Gorky Park Blu-ray Review: Strange Accents Nearly Ruin a Strong Thriller

Gorky Park (1983), starring William Hurt, Lee Marvin, Joanna Pacula, and Brian Dennehy, is a thriller set in Cold War Russia and Stockholm and directed by Michael Apted. The story begins with a gruesome discovery in a secluded forest near an ice rink in Gorky Park, Moscow. Three bodies have been discovered buried in the fresh snow: All three victims have been shot, and their faces and fingertips removed to hinder identification.

Chief investigator Arkady Renko (Hurt) oversees the investigation but has severe misgivings because he believes the KGB is somehow entwined in the murders. He soon meets Irina Asanova (Pacula in her first movie role), a friend of the three victims who refuses to believe they are dead. Renko also meets American millionaire, KGB informant, and sable fur merchant Jack Osborne (Marvin). One of the bodies is quickly identified and his brother (played by Dennehy), a New York Police detective, also becomes involved and is one of the few people Renko assumes he can trust. Renko must find a way to identify the corpses, and Ian McDiarmid has a great time playing a scientist who takes his work seriously as he oversees some of the darkest, most macabre scenes in the film.

This is a police procedural through and through and it is fun to follow the clues along with the characters. Of course, Renko and Asanova become lovers, and of course that love will be put to the test. There are romances, friendships, and dark betrayals to navigate throughout this capable thriller.

The direction is generally spot on, and Apted keeps the procedural moments moving smoothly and consistently. Apted also made a very odd choice in regards to handling the Russian language and accents throughout the film. He made the decision that all actors portraying Russians would speak in English with a British accent. Americans speak with an American accent as a way to differentiate the two. But then comes William Hurt, an American playing a Russian with a British accent. Fine, as far as characterization goes, Americans are Americans and Brits or Brits. But Apted meets Joanna Pacula who can barely speak English and is from Poland. Apted decides that he will let Pacula use her birth accent. So, there are scenes where an American plays an American (Marvin) and an actress plays a Russian with a Polish accent (Pacula), while another American speaks with a British accent to show that he is Russian (Hurt). Adding to the complexity is that we are led to believe that Brian Dennehy’s character speaks fluent Russian which should mean he speaks in a British accent; however, he is an American character and gets to keep his typical accent. It is a convoluted mess that hurts every single scene.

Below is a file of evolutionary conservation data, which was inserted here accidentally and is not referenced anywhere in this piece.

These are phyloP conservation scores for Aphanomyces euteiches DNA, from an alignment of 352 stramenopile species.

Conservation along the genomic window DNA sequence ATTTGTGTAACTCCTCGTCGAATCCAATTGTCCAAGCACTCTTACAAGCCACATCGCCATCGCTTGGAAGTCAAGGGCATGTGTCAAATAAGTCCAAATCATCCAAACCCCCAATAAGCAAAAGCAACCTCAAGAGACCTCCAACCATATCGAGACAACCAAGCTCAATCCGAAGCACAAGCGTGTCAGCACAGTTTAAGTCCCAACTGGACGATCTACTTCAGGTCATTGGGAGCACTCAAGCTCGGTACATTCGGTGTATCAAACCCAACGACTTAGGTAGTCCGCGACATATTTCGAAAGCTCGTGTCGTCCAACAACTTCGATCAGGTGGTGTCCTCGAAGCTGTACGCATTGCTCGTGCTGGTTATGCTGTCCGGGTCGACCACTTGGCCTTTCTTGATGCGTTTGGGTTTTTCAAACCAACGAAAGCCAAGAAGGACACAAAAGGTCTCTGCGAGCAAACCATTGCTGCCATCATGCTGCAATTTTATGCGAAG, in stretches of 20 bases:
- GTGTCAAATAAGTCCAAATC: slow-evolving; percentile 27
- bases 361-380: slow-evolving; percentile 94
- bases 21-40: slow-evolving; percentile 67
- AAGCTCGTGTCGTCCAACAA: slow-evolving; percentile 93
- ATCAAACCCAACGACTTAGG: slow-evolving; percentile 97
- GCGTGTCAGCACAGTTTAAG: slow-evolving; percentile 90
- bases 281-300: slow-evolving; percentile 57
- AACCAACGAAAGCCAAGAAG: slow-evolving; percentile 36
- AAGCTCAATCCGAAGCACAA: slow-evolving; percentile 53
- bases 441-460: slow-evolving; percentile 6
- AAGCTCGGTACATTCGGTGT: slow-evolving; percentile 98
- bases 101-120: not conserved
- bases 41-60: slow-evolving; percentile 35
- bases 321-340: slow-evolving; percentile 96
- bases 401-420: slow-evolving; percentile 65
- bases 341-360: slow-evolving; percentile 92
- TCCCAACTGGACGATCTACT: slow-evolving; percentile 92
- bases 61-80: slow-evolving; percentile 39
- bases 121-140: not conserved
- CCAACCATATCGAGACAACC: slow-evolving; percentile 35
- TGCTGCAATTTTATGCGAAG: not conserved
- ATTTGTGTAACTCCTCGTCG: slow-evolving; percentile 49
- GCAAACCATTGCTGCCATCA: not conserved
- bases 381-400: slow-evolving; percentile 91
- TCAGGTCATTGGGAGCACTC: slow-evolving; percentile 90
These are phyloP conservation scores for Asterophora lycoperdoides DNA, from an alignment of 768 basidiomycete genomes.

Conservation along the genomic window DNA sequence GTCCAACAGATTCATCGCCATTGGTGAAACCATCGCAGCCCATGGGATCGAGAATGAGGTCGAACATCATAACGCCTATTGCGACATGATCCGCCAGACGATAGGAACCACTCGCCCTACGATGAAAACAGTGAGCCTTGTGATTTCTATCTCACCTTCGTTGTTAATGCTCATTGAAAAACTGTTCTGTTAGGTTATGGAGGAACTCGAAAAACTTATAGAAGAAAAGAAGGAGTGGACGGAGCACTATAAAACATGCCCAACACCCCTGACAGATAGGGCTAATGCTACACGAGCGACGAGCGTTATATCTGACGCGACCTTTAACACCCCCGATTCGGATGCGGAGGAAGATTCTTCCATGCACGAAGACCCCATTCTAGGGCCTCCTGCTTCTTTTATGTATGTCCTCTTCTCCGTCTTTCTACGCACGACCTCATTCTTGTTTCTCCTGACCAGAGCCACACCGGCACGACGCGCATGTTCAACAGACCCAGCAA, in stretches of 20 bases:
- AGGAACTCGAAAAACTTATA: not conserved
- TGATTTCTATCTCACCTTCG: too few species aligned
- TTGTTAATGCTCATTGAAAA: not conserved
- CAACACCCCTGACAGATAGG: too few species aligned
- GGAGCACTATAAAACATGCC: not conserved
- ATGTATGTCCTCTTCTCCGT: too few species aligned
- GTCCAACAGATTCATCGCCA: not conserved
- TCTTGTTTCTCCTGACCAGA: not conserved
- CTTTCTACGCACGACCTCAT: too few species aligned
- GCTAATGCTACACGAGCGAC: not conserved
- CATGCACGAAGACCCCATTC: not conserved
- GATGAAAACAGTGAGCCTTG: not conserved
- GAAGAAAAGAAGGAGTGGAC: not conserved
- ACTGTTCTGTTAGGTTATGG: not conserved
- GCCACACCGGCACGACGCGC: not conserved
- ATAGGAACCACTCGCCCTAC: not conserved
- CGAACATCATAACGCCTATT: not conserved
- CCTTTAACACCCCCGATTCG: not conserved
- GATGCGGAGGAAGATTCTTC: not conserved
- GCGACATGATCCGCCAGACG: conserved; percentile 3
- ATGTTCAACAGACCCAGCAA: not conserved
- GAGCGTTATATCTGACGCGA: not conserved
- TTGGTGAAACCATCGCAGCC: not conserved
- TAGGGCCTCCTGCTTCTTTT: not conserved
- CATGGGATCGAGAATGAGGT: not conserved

Lee Marvin supplies weight to the production. His presence looms large, and his booming voice comes off as insistent and dangerous. Brian Dennehy plays his part with just a tiny bit of oafishness that works well with this grieving detective.

The music by James Horner is an odd mix. Often dark and foreboding, but sometimes a simple scene with two friends discussing the case will get the same treatment. There were several points where the music led me to believe there was some action coming that never coalesced. The music was what I don’t think it meant to be: a roller coaster.

Extras: The disc includes the theatrical trailer, a theatrical teaser, and TV spots. All of these feel outdated and are mostly interesting as a slice of history. There is also an interview with director Michael Apted where he comes off as sort of gleeful that the movie is receiving any attention at all. All in all, Gorky Park deserves attention.

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Greg Hammond

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